What Is a Dictatorship?

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A dictatorship is a system of government in which a single person or party has complete political power; the dictator often maintains power by employing oppressive methods. Dictatorship is an old form of government with origins in ancient Rome. Dictators often ascend to power through democratic means but use their authority to subvert constitutional safeguards.

According to Political Systems, a dictatorship is characterized by the rule of a dictator and the presence of a single dominant party. Examples include Hitler and the Nazi Party in Germany, Stalin and the Communist Party in Russia and Benito Mussolini and the National Fascist Party in Italy. Once dictators are in office, they use unlawful methods to cement themselves and their party in power. They imprison, exile or assassinate political opponents, change the constitution and manipulate the press. In a dictatorship, the ruling party is closely aligned with the military and the dictator is often seen as a high general. This is in contrast to modern democracies, in which leaders distance themselves from the military and the law subordinates the armed forces to civilian control.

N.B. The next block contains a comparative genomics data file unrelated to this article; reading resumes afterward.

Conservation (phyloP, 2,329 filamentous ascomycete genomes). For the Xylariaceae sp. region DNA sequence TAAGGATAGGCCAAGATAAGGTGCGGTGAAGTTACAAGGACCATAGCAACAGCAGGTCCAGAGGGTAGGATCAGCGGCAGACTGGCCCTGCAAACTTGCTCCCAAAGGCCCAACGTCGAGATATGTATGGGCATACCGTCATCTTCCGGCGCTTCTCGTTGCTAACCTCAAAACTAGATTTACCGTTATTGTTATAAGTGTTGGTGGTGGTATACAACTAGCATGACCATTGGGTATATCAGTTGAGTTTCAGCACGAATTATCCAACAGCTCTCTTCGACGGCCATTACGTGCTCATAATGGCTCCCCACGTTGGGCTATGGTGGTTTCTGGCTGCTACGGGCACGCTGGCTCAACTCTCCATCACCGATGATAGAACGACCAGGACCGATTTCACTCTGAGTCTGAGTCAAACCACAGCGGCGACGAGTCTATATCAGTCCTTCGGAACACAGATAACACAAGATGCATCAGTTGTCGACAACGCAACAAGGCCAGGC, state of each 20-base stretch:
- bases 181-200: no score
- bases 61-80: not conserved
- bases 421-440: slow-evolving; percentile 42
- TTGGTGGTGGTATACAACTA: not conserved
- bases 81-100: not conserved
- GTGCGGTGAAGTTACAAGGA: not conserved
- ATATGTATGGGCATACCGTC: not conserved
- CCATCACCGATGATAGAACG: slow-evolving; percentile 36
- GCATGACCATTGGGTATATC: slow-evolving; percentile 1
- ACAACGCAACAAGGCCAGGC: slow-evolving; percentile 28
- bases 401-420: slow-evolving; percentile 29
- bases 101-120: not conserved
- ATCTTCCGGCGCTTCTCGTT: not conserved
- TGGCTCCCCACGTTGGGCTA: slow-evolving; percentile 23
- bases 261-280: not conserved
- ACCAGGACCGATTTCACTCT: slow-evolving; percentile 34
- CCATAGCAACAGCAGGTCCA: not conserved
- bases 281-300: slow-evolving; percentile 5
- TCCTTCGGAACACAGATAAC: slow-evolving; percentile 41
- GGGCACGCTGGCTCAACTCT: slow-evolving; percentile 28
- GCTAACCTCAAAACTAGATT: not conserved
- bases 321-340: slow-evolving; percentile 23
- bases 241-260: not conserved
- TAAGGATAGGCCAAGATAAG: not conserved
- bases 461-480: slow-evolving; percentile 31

The term “dictator” and the concept come from ancient Rome. Originally, a dictator was an incumbent of a political office endowed by the Senate with strong emergency powers to deal with major threats. The dictator did not have unlimited or arbitrary power. The period of his dictatorship was circumscribed and he was expected to render justification for all of his actions following his period of service.